On 4th November 1942 church bells rang out across England. The Battle of Alamein marked for Churchill “not perhaps the beginning of the end but maybe the end of the beginning.” He ordered a celebration and bells that had been silent – awaiting their role of warning the country of invasion – rang out.
That joyous sound marked an ancient tradition of using bells to celebrate, to warn and to inform. In days long preceeding the telephone let alone twitter they fulfilled a valuable role. Sussex legends are suffused in stories of bells: nightime travellers rescued by the sound of distant bells and of a bell that slipped for ever off the road and into marshland near Rudgwick.
As recently as the 1920s my grandfather, as a child, was paid to ring the “death knell” – warning of a death in parish. A happier story comes from the Midlands where to this day the provisions of a will are annually honoured and a death knell bursts mid flow into a wedding peel – the gentlemen responsible was being carried to his funeral, the coffin was dropped at the lychgate and the jolt revived him! As a “thanks-offering” ever since the bells have annually rung sadness into celebration.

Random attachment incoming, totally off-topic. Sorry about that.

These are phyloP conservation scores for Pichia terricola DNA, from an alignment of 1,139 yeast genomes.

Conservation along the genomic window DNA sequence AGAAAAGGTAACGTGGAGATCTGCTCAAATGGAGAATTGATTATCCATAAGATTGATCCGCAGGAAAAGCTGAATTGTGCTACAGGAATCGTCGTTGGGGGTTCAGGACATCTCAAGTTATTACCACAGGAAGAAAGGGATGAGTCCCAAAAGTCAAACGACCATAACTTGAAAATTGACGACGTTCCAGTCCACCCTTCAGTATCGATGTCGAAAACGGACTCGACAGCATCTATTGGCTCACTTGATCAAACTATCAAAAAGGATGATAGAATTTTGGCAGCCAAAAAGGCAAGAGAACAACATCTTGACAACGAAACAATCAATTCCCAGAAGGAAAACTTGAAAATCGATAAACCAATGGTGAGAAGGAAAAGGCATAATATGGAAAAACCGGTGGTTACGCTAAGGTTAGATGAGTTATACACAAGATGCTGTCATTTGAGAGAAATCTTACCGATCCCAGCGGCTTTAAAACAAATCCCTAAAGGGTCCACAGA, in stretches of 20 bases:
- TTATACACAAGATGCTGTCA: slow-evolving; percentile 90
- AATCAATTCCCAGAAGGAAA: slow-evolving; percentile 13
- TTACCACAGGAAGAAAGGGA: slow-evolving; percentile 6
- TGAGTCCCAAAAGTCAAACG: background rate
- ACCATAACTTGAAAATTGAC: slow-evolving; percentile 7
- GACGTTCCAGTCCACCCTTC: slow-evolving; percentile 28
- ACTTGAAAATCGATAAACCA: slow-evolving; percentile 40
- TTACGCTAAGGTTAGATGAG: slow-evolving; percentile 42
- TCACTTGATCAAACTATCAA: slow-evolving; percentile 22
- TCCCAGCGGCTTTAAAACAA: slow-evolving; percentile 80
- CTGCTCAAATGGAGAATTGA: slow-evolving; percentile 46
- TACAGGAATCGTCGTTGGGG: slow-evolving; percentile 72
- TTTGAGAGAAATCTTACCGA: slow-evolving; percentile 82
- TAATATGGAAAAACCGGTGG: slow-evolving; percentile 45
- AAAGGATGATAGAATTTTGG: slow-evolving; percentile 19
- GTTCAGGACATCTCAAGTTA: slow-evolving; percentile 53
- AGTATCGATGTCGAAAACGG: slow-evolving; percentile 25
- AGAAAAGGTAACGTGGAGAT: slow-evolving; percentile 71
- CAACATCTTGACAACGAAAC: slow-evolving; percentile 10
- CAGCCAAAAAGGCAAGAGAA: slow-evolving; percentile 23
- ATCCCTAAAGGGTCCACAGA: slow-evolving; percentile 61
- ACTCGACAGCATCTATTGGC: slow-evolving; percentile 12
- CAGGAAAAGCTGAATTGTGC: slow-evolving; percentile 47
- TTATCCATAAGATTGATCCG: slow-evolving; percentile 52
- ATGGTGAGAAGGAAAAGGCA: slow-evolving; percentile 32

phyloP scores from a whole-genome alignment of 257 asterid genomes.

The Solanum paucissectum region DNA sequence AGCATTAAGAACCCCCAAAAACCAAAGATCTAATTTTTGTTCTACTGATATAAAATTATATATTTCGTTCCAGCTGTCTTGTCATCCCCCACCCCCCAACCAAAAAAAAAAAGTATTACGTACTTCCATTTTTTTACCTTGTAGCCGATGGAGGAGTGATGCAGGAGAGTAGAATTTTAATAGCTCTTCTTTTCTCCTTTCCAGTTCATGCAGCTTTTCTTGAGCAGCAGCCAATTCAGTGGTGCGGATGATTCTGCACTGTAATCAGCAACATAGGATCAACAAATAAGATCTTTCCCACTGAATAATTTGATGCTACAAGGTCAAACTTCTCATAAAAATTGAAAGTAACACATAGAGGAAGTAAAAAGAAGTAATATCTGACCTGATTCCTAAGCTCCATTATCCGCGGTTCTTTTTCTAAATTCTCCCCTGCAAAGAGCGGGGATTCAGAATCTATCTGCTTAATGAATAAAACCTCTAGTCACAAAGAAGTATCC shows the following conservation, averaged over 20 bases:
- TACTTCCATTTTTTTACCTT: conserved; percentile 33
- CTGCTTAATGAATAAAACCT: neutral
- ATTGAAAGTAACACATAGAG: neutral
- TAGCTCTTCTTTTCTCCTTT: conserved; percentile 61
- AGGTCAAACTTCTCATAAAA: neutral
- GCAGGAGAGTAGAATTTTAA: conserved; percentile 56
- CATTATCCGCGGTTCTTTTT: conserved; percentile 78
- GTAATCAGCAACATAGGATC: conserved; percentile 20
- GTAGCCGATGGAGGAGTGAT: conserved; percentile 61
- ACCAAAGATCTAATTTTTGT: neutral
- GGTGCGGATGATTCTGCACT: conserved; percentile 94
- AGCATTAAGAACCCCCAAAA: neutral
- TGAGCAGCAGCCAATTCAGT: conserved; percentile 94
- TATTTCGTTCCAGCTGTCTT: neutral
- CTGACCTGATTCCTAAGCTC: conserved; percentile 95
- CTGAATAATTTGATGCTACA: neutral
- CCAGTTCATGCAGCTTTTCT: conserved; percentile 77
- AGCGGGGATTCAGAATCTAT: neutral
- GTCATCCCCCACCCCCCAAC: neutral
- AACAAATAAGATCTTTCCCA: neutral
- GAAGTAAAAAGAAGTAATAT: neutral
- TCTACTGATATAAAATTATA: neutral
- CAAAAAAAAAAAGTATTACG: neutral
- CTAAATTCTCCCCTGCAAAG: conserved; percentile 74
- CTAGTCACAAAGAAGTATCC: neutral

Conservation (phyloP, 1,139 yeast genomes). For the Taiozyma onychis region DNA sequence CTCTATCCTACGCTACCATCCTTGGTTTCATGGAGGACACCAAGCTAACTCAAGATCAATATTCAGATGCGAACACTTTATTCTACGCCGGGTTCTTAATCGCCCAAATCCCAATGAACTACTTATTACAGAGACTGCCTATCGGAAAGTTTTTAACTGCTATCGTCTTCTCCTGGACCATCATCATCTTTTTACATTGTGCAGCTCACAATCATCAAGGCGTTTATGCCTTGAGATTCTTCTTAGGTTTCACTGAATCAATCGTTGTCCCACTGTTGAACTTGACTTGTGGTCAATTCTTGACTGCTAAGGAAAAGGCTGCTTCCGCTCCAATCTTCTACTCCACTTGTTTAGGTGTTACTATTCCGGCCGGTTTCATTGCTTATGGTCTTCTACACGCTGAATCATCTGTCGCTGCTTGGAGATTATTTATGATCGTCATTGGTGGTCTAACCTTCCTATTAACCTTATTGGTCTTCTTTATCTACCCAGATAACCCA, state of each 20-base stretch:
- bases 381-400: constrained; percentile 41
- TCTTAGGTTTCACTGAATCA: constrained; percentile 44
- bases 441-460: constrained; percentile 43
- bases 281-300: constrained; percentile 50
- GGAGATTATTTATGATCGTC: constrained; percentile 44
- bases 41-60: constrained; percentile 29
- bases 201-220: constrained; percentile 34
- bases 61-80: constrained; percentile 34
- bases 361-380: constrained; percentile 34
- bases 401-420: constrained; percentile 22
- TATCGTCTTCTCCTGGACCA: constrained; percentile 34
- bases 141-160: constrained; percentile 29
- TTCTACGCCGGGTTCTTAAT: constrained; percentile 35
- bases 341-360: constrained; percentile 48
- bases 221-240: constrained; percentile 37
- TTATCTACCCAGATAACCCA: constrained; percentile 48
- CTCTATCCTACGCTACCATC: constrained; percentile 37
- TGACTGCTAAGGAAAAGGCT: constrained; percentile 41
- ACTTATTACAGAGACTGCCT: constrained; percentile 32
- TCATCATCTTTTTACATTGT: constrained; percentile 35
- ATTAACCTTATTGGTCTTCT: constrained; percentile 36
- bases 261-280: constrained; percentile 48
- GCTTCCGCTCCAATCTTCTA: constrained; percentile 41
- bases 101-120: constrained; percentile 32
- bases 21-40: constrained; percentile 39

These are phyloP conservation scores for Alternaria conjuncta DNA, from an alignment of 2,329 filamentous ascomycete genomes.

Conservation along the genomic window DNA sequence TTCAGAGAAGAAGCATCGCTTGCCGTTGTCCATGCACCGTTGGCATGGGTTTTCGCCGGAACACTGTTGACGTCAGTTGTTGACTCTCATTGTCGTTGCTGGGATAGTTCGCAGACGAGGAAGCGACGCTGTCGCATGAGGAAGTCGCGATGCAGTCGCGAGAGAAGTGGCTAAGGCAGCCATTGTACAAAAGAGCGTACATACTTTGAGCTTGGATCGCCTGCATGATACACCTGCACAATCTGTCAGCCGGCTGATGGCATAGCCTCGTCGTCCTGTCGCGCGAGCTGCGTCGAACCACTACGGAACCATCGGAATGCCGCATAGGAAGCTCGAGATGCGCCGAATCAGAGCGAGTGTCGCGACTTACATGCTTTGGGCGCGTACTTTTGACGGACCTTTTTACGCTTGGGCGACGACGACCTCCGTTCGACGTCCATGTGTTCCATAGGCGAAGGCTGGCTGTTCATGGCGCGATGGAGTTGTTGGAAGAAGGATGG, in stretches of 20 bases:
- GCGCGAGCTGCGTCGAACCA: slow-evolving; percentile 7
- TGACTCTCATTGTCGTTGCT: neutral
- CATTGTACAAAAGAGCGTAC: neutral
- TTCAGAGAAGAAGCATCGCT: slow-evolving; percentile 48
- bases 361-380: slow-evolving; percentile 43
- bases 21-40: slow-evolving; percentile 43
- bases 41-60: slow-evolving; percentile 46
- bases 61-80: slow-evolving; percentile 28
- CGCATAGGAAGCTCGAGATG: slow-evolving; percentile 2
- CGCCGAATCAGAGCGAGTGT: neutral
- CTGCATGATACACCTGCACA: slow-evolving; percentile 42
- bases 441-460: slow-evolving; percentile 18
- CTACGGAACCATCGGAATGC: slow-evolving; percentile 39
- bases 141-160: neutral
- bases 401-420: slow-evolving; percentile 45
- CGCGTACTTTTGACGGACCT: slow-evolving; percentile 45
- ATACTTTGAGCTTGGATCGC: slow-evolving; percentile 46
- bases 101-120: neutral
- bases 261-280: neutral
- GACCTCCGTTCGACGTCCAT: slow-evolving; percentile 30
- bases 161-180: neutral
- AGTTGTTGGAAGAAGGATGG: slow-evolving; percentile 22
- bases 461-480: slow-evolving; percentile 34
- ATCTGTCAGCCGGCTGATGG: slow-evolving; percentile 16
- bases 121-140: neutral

English bell ringing is unique. For many whether or not they are personally “summoned by bells” their sound echoing over town and village rooftops is quintessentially English. A tradition to be honoured and sustained. I was therefore delighted on Saturday to be taught the ropes (literally) in the Mini-Bell Tower in Carfax, hear about rope making and climb to the ringing loft of the St Mary’s to see the experts in action. It was a great way to celebrate centuries of local church bell ringing.
Occasionally one reads of new arrivals into a village or cathedral close reaching for lawyers on hearing their first peal of bells. Happily since a High Court judgement in 2012 they tend to get short shrift and I am glad of it. Hopefully the bells of Horsham and the villages will be still be ringing out in another 250 years.